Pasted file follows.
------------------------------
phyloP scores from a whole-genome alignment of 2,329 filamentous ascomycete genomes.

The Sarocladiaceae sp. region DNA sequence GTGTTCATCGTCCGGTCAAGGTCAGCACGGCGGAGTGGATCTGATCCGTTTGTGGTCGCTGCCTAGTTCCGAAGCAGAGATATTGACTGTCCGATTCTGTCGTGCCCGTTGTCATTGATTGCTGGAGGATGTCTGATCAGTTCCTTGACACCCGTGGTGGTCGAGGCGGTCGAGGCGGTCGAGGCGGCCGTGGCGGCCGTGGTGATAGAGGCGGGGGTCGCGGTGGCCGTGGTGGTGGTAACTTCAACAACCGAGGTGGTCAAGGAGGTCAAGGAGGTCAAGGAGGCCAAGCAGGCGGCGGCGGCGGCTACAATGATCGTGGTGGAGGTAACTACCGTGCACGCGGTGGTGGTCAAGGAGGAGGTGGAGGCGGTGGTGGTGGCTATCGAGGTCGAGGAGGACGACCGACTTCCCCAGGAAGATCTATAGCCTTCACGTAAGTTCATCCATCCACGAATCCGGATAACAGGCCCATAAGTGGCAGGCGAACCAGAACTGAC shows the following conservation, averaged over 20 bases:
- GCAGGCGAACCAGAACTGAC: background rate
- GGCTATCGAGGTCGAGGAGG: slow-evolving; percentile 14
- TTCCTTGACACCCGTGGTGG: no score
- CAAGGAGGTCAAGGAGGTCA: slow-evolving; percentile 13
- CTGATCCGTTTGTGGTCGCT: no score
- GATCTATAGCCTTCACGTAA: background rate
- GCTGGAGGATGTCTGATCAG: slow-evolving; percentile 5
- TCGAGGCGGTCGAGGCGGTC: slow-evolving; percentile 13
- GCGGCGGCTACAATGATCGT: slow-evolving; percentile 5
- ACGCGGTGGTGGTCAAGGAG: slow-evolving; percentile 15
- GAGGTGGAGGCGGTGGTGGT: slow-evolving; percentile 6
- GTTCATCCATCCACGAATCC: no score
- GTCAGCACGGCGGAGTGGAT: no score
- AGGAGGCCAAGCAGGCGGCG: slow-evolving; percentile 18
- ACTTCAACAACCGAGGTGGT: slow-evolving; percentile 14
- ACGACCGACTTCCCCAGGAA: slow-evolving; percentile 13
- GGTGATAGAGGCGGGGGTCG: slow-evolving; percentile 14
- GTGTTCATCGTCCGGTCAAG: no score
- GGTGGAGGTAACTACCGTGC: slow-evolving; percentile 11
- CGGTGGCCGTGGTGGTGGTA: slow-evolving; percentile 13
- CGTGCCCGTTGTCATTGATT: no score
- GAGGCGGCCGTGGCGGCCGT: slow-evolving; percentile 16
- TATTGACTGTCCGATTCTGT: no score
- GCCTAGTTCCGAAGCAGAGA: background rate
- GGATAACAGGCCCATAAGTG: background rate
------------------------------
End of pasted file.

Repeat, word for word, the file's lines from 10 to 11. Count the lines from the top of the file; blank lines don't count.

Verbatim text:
- TCGAGGCGGTCGAGGCGGTC: slow-evolving; percentile 13
- GCGGCGGCTACAATGATCGT: slow-evolving; percentile 5